Rep. Darrell Issa (R-Calif.) introduced a bill Tuesday to prevent deceptive uses of the word "census" on non-federal direct mail in response to a controversial fundraising letter sent out by the Republican National Committee earlier this month.
Issa, the ranking member of the Oversight and Government Reform Committee, criticized the RNC for skirting federal law that prohibits the word "census" from appearing on the outside of nongovernmental mail without a clear disclaimer and return address.
The RNC mailer included the word "census" on a document that could be seen through a plastic window on the letter's envelope. Issa's bill would prohibit use of the word "census" in any way that is visible through the envelope or on a wrapper.
"The RNC's mailings plainly violate the spirit and intent of the law," Issa said in a statement. "Deceptive mailings must not be allowed to interfere with the constitutionally mandated Census. This legislation deserves bipartisan support, and I am working with Congressional Democrats to advance this bill as expeditiously as possible."
Issa's bill comes the day after top Democrats on the Oversight and Government Reform Committee asked the Postmaster General to investigate whether a mailer sent by the RNC on April 12 violated a new federal law aimed at preventing deceptive mailers from reaching census recipients.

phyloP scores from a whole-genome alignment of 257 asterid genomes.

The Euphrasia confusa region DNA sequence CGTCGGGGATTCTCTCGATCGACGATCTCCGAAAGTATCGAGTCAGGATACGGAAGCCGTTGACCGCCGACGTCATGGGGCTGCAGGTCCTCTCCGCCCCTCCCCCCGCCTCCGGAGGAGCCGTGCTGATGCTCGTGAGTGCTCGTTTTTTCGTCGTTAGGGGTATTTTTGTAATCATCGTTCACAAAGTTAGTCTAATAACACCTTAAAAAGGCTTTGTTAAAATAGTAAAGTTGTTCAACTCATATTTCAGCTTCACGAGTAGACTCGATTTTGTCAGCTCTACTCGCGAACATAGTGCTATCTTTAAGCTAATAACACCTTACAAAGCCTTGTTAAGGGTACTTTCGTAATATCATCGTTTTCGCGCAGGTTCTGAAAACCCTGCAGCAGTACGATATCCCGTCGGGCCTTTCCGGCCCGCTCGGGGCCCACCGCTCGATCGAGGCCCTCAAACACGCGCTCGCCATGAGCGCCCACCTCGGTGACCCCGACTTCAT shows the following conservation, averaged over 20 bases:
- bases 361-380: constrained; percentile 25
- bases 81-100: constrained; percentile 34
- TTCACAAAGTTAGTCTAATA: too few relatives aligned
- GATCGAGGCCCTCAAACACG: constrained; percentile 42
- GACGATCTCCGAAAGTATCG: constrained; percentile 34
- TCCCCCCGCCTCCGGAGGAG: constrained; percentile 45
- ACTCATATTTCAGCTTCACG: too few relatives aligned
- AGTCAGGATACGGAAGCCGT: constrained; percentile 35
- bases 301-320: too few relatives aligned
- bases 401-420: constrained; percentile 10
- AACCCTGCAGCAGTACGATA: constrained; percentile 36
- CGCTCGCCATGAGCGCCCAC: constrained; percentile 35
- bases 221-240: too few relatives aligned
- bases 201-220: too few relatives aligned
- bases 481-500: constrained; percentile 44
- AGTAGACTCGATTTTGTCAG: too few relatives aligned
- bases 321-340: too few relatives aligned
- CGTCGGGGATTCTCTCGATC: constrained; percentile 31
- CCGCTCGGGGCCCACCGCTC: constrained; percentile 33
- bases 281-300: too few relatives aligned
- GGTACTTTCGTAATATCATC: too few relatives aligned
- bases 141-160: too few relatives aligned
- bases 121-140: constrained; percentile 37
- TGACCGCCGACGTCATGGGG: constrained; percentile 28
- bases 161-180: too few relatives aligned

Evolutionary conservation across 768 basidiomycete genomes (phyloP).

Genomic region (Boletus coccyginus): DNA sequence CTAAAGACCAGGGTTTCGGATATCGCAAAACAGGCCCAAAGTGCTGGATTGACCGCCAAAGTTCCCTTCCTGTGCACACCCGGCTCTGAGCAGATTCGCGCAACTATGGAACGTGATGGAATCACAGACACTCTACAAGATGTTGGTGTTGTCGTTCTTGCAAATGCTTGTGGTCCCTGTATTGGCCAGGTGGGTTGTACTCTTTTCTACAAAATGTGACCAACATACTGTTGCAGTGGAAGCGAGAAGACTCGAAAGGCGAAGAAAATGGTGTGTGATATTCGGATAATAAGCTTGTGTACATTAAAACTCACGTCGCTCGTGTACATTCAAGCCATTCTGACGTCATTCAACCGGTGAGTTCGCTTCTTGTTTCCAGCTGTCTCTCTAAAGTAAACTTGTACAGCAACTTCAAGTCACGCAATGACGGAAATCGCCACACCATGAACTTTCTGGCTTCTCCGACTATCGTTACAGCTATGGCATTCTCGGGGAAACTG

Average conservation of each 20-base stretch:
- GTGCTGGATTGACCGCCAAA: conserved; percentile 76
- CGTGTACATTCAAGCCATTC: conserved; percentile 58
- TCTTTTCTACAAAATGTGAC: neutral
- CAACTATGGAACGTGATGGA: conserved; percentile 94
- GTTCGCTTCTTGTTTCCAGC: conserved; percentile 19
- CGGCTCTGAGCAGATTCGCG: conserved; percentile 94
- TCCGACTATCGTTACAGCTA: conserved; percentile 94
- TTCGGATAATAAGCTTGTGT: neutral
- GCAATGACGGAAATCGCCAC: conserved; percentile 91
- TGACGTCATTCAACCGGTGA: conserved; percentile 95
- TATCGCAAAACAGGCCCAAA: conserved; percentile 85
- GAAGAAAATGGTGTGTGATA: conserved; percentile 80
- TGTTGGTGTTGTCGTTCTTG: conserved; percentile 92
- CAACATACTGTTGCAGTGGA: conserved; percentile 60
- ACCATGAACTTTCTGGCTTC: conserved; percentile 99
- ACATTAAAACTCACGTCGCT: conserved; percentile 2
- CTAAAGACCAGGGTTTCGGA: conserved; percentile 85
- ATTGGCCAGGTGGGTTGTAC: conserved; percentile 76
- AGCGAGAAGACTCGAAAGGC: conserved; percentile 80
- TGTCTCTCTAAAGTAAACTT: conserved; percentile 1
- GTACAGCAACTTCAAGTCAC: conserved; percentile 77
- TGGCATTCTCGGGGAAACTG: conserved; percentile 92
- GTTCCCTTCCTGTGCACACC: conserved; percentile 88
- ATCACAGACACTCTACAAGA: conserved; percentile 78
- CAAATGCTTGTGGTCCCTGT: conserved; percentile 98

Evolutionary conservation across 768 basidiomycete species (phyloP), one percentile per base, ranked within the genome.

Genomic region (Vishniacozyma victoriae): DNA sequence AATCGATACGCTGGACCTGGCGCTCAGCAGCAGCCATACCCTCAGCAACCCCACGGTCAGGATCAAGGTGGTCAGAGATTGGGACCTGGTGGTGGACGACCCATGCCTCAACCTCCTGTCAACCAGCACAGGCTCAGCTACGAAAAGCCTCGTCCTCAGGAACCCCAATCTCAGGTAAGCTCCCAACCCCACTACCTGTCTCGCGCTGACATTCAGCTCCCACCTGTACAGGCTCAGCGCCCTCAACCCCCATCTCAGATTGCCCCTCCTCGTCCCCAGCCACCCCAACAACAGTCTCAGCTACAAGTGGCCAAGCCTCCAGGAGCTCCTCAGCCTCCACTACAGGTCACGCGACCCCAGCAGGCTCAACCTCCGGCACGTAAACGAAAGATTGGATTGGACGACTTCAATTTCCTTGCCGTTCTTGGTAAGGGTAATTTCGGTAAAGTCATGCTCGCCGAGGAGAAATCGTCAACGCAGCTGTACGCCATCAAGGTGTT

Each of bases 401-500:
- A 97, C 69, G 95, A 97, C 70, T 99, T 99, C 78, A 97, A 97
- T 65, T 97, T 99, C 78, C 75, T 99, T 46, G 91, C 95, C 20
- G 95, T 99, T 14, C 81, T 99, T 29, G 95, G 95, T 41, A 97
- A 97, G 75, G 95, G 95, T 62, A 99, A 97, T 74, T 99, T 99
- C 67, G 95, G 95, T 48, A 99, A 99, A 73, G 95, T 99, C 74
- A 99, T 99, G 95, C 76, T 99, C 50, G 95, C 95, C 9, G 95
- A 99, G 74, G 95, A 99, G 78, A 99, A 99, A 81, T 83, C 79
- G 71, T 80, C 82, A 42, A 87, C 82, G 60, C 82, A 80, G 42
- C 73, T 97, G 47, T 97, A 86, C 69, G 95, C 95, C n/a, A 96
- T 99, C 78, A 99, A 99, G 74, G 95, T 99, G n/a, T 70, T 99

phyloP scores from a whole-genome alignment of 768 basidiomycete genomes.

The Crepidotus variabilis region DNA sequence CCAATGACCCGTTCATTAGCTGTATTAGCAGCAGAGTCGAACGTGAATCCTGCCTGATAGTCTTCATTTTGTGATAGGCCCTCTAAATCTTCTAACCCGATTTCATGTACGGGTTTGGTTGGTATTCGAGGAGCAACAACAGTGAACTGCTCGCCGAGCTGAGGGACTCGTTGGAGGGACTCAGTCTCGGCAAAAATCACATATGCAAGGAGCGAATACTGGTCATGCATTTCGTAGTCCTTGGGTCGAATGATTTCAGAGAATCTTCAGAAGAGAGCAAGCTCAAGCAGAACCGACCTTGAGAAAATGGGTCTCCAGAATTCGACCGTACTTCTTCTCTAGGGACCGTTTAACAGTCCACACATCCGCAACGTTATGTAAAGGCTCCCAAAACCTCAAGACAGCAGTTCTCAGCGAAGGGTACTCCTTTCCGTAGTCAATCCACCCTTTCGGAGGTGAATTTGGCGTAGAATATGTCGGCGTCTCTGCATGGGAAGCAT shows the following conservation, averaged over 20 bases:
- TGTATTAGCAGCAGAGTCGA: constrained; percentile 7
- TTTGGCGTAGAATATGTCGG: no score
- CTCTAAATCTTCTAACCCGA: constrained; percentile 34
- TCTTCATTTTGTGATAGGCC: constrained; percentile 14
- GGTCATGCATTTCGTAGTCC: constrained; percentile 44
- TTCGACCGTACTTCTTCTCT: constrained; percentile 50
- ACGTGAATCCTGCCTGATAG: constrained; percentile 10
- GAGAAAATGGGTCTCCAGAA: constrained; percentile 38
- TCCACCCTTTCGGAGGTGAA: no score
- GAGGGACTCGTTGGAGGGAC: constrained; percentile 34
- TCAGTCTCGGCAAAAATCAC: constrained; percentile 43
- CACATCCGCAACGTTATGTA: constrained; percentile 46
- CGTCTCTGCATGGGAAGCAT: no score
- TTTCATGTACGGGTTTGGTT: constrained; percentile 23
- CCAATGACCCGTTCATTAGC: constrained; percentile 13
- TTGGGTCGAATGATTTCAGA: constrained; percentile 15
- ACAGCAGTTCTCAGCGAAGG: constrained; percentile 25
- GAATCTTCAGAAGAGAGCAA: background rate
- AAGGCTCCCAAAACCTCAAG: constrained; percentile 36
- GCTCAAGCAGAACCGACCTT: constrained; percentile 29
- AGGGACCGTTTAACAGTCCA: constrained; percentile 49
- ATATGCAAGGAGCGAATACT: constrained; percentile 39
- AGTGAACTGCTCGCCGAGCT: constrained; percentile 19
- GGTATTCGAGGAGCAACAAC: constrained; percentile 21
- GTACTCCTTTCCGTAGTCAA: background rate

Reps. Carolyn Maloney (D-N.Y.) and William Lacy Clay (D-Mo.) noted in the letter that the Prevent Deceptive Census Look Alike Mailings Act, which was signed into law on April 7, was prompted by similar RNC fundraising letters sent to several states in January.
"Bold lettering saying Do Not Destroy' and Official Document' remains on the exterior envelope with, in much smaller print, a disclaimer that the mailing is not a U.S. Government document,'" Maloney and Clay wrote. "This is, at best, highly confusing to recipients of the mailing and subject to review by postal authorities."
RNC spokesman Doug Heye said the mailing was in full compliance with the new statute.
"Any confusion is the result of vague or unclear legislative language," Heye said. "If the Democrats have this much trouble writing a relatively simple bill, how can they credibly write a coherent bill on health care, financial regulatory reform or jobs creation that run hundreds of pages?"